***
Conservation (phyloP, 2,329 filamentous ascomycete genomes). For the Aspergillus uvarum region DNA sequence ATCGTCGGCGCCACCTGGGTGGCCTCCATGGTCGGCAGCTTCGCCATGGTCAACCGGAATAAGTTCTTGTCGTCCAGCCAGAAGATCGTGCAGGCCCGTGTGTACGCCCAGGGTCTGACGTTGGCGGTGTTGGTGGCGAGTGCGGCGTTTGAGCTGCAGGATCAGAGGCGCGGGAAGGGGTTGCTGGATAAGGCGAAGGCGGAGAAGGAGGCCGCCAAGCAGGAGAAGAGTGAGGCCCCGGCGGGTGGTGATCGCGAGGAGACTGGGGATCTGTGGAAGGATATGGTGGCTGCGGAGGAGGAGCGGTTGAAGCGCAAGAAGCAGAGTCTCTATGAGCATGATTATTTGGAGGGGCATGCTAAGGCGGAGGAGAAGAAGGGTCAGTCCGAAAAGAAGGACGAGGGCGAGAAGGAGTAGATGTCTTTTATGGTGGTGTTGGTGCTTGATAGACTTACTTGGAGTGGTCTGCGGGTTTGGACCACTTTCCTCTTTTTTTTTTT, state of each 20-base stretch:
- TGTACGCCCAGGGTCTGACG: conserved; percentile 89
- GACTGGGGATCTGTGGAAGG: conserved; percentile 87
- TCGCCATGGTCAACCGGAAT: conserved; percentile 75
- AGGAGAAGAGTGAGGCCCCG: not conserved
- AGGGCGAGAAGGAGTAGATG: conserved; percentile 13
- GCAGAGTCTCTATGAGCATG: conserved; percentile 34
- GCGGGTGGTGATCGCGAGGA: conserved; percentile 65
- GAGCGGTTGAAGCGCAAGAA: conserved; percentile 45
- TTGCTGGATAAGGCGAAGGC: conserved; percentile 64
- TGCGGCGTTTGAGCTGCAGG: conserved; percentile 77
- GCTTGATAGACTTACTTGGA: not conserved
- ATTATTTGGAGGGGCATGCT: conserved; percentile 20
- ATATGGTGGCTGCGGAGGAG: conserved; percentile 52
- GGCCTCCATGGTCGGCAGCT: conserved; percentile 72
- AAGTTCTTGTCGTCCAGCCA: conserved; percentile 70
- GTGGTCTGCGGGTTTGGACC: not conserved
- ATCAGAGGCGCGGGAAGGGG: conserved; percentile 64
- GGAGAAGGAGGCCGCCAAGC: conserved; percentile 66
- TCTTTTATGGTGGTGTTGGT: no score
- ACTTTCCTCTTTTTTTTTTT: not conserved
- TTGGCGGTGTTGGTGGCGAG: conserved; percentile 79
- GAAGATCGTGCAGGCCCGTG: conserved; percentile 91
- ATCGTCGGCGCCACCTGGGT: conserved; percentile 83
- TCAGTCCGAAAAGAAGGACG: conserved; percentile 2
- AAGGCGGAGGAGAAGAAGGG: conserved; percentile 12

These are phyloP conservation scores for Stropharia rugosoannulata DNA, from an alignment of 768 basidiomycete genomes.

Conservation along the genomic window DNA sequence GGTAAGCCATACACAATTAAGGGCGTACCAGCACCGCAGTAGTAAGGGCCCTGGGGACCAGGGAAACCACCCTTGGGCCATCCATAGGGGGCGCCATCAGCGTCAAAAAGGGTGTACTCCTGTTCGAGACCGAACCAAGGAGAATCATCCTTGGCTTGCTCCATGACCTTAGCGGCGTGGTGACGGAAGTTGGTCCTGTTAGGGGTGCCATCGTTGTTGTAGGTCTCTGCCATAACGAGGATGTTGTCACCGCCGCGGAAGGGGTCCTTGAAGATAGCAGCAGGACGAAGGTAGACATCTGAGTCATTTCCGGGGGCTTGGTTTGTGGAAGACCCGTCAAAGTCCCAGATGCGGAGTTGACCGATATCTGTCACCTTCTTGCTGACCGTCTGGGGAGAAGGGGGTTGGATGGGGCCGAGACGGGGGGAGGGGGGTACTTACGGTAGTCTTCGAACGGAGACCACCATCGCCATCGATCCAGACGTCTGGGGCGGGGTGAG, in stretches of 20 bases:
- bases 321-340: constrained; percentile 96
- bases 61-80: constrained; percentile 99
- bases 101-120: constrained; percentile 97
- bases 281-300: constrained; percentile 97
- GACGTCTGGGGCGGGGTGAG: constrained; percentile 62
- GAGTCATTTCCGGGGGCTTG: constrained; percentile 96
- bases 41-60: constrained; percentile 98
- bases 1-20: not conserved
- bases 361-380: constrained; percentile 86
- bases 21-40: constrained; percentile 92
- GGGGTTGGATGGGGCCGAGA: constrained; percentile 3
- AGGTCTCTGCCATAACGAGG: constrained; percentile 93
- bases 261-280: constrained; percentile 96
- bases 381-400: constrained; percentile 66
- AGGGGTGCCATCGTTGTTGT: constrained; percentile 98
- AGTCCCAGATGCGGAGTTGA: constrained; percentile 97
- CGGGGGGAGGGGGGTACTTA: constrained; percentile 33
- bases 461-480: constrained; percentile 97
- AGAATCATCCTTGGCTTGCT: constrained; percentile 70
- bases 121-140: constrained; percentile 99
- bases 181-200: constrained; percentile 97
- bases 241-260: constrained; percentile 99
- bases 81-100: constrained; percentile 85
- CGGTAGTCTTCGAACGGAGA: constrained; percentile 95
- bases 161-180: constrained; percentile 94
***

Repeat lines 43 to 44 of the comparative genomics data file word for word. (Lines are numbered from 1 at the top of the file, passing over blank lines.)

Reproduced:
- AGGGGTGCCATCGTTGTTGT: constrained; percentile 98
- AGTCCCAGATGCGGAGTTGA: constrained; percentile 97